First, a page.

But confident in the one who is the Truth, and strengthened by the spirit who works in the secret of every human being’s heart, we can together take up the task of entering into a fruitful and faithful dialogue at the service of humanity and a quest for a more just and peaceful order among men and women.
When we place our concerns before the discerning minds of all people of good will and draw upon the grace of the Holy Spirit, the source of all truth, we cannot help but proceed in great confidence and hope for our Church and each other in the modern world.
Therefore, I dare to challenge everyone attending this Symposium to utilize all of the gifts God has given each of you—your wisdom, your experience, and your creativity—to discuss and wrestle with these questions together, so that we can provide resources for the next generation of food leaders who are committed to the common good and informed by faith to address the food and environmental challenges before us.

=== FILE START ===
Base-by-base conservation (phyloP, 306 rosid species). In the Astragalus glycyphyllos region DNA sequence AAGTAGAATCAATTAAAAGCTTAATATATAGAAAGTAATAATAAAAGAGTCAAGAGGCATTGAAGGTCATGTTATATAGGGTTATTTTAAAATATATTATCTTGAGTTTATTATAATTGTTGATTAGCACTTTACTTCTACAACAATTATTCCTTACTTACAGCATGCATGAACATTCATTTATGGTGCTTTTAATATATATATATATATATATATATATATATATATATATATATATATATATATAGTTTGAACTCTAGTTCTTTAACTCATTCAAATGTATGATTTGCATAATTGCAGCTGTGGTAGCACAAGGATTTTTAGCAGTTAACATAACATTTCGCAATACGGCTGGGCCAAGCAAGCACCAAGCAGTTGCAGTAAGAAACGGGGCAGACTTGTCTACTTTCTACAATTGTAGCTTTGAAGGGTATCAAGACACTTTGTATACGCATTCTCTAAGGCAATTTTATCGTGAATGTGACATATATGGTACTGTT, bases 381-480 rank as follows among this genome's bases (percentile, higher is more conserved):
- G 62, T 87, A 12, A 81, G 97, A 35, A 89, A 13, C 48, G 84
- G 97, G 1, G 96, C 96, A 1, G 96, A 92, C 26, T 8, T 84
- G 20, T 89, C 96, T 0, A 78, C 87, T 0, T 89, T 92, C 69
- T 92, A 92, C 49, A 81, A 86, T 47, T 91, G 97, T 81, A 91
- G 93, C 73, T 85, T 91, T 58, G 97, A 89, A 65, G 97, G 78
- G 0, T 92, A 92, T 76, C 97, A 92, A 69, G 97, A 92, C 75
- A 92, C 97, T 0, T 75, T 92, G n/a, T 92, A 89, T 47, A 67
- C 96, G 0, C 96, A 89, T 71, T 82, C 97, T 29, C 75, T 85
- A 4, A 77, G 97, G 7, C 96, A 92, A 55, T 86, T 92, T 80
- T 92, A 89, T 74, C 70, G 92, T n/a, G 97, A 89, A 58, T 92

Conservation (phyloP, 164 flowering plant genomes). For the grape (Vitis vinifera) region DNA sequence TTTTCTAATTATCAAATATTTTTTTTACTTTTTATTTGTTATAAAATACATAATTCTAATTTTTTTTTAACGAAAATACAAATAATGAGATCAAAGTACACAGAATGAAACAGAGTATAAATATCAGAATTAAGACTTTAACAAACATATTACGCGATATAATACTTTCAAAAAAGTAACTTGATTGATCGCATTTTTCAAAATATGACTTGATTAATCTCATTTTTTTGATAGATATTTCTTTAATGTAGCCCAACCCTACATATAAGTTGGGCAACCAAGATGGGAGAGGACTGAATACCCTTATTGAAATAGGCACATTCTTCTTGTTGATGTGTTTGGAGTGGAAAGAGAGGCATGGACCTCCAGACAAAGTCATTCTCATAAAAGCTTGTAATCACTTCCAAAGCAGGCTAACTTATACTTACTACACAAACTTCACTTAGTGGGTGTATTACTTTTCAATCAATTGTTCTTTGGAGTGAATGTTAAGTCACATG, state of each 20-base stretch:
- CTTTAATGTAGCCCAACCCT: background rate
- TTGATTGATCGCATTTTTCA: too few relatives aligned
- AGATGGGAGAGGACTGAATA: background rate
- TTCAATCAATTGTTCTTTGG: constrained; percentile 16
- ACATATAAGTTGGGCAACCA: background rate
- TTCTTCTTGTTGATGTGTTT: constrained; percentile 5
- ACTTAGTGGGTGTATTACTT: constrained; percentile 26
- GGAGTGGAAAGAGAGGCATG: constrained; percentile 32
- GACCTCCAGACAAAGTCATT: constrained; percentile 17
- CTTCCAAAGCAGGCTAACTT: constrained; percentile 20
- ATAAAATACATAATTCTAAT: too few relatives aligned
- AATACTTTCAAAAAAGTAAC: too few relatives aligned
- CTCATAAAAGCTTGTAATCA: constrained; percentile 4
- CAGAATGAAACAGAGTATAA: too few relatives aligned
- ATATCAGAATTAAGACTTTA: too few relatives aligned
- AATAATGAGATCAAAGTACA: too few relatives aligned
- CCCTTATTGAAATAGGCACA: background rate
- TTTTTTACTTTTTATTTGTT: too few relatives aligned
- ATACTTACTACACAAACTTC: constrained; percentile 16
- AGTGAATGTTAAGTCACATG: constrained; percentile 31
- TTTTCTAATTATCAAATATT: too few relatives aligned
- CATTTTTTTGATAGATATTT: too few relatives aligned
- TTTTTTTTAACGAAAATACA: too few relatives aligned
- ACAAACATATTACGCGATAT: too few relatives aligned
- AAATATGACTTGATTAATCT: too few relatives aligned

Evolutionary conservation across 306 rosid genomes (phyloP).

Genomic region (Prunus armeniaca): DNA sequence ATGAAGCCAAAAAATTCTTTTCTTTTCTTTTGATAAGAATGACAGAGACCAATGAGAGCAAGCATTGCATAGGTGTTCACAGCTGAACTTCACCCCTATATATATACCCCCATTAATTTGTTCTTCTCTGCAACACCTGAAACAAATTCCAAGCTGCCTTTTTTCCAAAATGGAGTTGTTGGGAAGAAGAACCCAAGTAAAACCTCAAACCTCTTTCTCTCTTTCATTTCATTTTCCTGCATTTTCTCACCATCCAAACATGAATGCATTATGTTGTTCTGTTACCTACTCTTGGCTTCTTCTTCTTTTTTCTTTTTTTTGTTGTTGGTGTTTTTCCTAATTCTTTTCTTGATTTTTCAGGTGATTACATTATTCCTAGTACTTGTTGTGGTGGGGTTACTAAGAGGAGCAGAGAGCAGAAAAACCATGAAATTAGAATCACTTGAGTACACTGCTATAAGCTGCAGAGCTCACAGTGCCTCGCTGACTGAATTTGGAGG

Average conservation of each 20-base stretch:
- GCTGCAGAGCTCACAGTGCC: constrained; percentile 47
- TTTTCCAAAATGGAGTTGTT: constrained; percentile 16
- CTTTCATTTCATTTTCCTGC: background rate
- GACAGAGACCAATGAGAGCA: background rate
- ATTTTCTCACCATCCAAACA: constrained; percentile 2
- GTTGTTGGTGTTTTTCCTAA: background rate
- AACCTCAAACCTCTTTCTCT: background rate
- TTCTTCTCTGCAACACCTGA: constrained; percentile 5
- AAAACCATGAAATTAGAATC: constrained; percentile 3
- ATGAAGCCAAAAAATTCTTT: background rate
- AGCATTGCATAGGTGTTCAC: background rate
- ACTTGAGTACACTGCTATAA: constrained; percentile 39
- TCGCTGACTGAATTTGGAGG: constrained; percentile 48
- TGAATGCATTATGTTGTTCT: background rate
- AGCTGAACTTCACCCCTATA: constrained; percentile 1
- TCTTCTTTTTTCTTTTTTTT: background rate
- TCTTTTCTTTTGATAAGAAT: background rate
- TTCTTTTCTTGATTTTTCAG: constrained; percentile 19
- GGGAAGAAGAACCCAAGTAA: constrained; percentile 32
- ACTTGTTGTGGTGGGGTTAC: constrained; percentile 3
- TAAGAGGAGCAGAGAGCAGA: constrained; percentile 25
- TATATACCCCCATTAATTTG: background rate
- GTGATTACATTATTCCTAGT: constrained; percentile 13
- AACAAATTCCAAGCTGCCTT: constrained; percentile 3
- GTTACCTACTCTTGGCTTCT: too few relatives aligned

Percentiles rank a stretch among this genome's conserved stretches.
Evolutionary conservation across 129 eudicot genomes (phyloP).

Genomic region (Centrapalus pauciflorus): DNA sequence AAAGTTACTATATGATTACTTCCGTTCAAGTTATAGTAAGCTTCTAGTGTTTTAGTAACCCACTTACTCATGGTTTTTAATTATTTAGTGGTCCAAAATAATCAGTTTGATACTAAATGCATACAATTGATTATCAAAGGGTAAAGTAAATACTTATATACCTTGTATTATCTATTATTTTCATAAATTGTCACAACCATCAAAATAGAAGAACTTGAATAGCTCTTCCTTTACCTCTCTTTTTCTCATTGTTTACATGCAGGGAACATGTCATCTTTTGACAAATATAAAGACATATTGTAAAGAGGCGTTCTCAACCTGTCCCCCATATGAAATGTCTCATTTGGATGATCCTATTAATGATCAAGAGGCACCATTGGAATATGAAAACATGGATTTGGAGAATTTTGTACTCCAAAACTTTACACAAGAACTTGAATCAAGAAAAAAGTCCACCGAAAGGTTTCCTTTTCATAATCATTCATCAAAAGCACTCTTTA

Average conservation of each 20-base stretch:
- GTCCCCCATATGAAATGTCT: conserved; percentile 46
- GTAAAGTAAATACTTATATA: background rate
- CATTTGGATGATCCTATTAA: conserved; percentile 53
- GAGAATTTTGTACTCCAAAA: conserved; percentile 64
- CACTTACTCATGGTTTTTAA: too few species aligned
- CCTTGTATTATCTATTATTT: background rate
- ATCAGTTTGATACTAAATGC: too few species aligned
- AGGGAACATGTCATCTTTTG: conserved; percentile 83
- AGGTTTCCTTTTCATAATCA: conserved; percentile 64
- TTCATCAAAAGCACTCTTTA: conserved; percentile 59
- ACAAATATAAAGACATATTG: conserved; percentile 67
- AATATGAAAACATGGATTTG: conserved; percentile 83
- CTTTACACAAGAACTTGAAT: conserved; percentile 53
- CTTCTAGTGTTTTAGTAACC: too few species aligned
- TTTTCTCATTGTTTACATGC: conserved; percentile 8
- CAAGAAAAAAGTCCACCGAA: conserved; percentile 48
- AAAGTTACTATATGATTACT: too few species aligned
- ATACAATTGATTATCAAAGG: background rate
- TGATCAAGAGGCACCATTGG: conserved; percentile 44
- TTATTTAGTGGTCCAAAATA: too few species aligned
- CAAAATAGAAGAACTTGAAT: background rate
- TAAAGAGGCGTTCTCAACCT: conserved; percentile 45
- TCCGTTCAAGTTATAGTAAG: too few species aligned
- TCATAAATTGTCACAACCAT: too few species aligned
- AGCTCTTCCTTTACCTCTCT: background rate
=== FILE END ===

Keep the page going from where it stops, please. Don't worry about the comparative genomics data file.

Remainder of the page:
Thank you and God bless you.
 Gaudium et Spes, § 1.
 Pope Francis, Address, 38th Conference of the Food and Agriculture Organization of the United Nations, 20 June 2013.
 Gaudium et Spes, § 90.
 Gaudium et Spes, § 3.
 Gaudium et Spes, § 21 ; cf. § 40
 As of November 2014: Arabic, English, French, German, Hungarian, Italian, Korean, Polish, Portuguese (Brazil), Portuguese (Portugal), Russian, Slovakian, Slovenian, Spanish, Ukrainian (and next year Chinese and Thai)
 For I Was Hungry & You Gave Me Food, Catholic Reflections on Food, Farming, and Farmworkers. United States Conference of Catholic Bishops, Washington DC. 2003. Paragraph I.
 Catechism of the Catholic Church, n.1749.
 28 October 2014. http://w2.vatican.va/content/francesco/es/speeches/2014/october/documents/papa-francesco_20141028_incontro-mondiale-movimenti-popolari.html
 For I Was Hungry …; paragraph II.